U.S. Army Corps of Engineers civil engineers Elmo Webb and Jonathan Palmer spoke to a Local Emergency Planning Committee in Conway, Arkansas, recently about what caused the near breach of the Faulkner County Levee, known locally as the Lollie Levee.
The Lollie Levee, which the Corps recognizes as one of the better levees in the state was nearly compromised during the May 2019 flood event when a smaller private levee known as the Little Levee failed. According to Webb, the Little Levee was built at a lower elevation than the Lollie, and when the Little breached, it did so just where the two levees came together. The resulting rush of concentrated water flow began to attack the Lollie Levee, reducing its integrity.
"Luckily, all this started happening when the water started receding," Webb said.
After the flood waters receded, the Corp worked quickly to construct a temporary dam at the levee location. While the dam added protection to the levee system, it was not meant to be a permanent fix. That permanent fix was to come as part of a state-wide initiative driven by the Arkansas Governor's Levee Task Force.
Arkansas Governor Asa Hutchinson created the levee task force in June of 2019 and quickly put them to work determining the condition of the levee systems throughout the state.
"The members of the task force hit the ground running," Hutchinson told reporters in January. "They visited levees. They interviewed people who live and work along the river. They built an inventory of every mile of levee along the river. They interviewed experts and studied the data. They worked closely with the Corps of Engineers. The Task Force produced a report with seventeen recommendations that are thorough, thoughtful, and a solid guide for the future."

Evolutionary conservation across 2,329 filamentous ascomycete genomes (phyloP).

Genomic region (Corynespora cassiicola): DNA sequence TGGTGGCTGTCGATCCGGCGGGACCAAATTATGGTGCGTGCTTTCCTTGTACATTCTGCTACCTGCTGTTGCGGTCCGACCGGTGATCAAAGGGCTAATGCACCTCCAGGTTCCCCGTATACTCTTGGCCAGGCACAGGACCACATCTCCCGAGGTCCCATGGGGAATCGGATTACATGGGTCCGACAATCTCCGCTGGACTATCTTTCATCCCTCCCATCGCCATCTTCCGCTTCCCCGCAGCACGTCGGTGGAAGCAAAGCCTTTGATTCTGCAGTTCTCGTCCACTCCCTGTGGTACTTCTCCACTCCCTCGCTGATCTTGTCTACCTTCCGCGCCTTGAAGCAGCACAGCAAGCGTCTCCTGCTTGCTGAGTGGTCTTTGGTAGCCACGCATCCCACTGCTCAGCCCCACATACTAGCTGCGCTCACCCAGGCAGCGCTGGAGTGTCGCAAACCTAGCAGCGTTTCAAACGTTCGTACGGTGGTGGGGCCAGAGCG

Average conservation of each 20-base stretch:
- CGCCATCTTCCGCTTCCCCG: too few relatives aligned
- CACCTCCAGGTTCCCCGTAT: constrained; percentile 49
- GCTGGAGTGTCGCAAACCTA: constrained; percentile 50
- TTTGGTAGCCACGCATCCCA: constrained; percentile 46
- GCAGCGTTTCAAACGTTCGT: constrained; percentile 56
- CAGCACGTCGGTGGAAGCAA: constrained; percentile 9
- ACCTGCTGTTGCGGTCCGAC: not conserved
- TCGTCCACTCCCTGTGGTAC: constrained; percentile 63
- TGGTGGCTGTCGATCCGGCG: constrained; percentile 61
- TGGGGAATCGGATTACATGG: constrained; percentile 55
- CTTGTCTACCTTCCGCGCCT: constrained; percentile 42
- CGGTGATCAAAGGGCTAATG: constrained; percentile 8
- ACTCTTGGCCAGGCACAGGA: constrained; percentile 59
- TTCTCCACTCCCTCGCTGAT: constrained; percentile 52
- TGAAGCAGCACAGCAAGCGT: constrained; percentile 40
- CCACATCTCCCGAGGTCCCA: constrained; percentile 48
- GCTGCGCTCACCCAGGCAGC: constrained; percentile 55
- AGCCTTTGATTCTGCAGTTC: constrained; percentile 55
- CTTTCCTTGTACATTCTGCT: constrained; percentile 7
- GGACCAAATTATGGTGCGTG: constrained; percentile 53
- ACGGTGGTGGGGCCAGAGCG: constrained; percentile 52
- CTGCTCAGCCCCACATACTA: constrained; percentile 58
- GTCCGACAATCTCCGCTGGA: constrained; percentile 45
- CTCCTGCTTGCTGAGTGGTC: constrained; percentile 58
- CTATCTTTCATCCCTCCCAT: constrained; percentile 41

For Faulkner County and the Lollie Levee, that future is one that could be completed in 2020. With a setback levee already in place, the Corps has also completed the engineering and design phase of the repair project for the Lollie. With the landowner's permission, Webb believes that the repairs on the Lollie can be completed in under four months once a contractor is onsite.
While this is good news for Faulkner County, there is still much work to be done. Arkansas boasts more than 1300 miles of levee structures throughout the state, and many were significantly damaged during the 2019 floods. To track the work being completed on the damaged levees, the Little Rock Corps of Engineers has created a Levee Status Page that allows you to view status updates on the damaged levees.